Passing the torch

There’s no better way to be successful than to hold yourself accountable to the results you’re a part of creating. And not to intermediate results, but the actual end product or service you provide to your customers. In fact, success often entails being responsible for your customer’s success as well as your own.

Many organizations struggle to be successful simply because they slice responsibility up into pieces and hold individuals accountable to intermediate results. Much like the Olympic torch is passed around the world, with each individual responsible for carrying it for their part of the journey. Once the torch is passed on, it’s no longer that person’s responsibility.

When this happens in business, and in other aspects of life, this can cause problems because individuals are only accountable to intermediate results. Unlike a journey around the world, work is often split up unnecessarily just because that’s the way things are always done. Sure a huge endeavor, like carrying a torch around the world, may necessitate breaking things up. But that doesn’t mean things always need to be broken up. Or more importantly, that we can’t re-arrange how we work to avoid breaking things up.

When responsibility is divvied up, results tend to be delayed. Each person downstream must wait for the person they depend upon to get the torch to them. When the torch arrives, if they are busy, the torch may sit waiting. The more a journey is split up, the greater the delay.

If something goes wrong along the way, things have to be sent back to where they came from to be repaired. If someone upstream damaged the torch, it may have to be sent back to that person to fix it. Of course this isn’t the case with the torch in reality, but you could imagine manufacturing a car, if the frame was damaged, someone down the line wouldn’t be able to repair it. They may have to yank the car frame and take it back up the line, or discard it. Problems tend to take as long to propagate back through the chain of responsibility as they took to propagate through it.

People down the line tend to be the ones that validate and inspect the quality of the work that’s done. It’s typical to have QA after something is built, not during. That means something must be built, probably fully constructed, before anyone checks if even the smallest of problems exist. This greatly delays finding out about problems, which adds unnecessary risk. Over time, the people that are responsible for building tend not to validate much because that responsibility is relegated to another individual down the line. The results are disastrous. Think about what it means when the person building something isn’t responsible for the quality of their work.

Due to disjoint responsibilities, people will tend to work out of sync. Work ends up backing up at each point of hand-off. You could imagine a pile of torches waiting to be picked up at each spot where a torch is handed off. You could imagine each intermediate responsibility belonging to a person or group of individuals that run torches from point A to B, another set of individuals are responsible from B to C, etc. Until finally the torch arrives at the destination. In business, the destination is hopefully providing value to a customer.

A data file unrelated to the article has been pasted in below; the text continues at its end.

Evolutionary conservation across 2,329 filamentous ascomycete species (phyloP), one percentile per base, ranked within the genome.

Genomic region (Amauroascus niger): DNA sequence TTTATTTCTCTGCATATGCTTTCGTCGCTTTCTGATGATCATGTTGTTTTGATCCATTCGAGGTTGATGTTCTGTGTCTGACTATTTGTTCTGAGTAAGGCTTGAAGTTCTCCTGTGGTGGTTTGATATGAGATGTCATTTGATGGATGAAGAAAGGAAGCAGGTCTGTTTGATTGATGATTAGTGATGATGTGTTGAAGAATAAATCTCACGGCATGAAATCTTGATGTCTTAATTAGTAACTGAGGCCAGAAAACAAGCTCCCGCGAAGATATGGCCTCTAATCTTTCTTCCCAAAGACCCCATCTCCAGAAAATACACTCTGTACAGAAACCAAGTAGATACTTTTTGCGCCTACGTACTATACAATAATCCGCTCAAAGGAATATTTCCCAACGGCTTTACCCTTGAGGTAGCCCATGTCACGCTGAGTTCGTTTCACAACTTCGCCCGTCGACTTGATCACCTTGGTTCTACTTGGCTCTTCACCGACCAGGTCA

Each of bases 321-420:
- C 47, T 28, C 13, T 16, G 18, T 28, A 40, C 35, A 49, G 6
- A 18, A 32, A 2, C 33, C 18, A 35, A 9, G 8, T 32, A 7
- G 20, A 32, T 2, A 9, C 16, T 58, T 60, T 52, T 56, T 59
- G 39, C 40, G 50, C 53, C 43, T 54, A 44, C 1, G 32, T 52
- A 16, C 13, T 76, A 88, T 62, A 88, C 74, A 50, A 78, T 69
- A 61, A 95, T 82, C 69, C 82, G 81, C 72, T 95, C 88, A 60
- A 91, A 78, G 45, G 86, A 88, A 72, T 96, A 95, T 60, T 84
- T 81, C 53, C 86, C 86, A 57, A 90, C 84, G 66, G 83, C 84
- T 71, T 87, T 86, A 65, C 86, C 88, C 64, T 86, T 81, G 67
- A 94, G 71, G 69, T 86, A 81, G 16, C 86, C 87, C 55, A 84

Because people work out of sync, at each point of hand off, there tends to be a sense of us versus *them.” When things go wrong, blame is common. That’s because individuals see their responsibility within the narrow confines of their part of the journey. They don’t see their responsibility, rightfully so, as delivering the final result. Therefore their responsibility doesn’t align with the success of the organization. When something goes wrong, the thought process is “who messed up and let’s make sure we’re not blamed.” Instead of the more productive: “what are we going to do about our problem.”

The chain of responsibility causes delay, defects, raises risks, leads to people working out of sync, leads to us versus them, a lack of team work and blame.

Fortunately, avoiding this is rather straight forward. Coalesce responsibilities into one team. Have them work together on one thing at a time, one outcome. Have them run together and trade off carrying the torch. It may seem counter intuitive but you’re much more likely to get the torch to its destination.

If the work is overwhelming for the organization, slice responsibility based on disjoint outcomes. For example, if you have several torches to carry. Put several teams together and have each one be responsible for carrying their own torch.

If people are collectively responsible for the outcome, to the results that you deliver to your customer, there will be many benefits. Delay is much less likely because you have the full attention of everyone, focused on carrying one torch at a time. QA happens in sync with the creation of a product or the execution of a service. Problems will surface sooner and be dealt with more effectively. This lowers risk. People will tend to think in terms of our problems and our successes instead of their problems and my problems. There will be a shared sense of responsibility. People will succeed, or fail, together.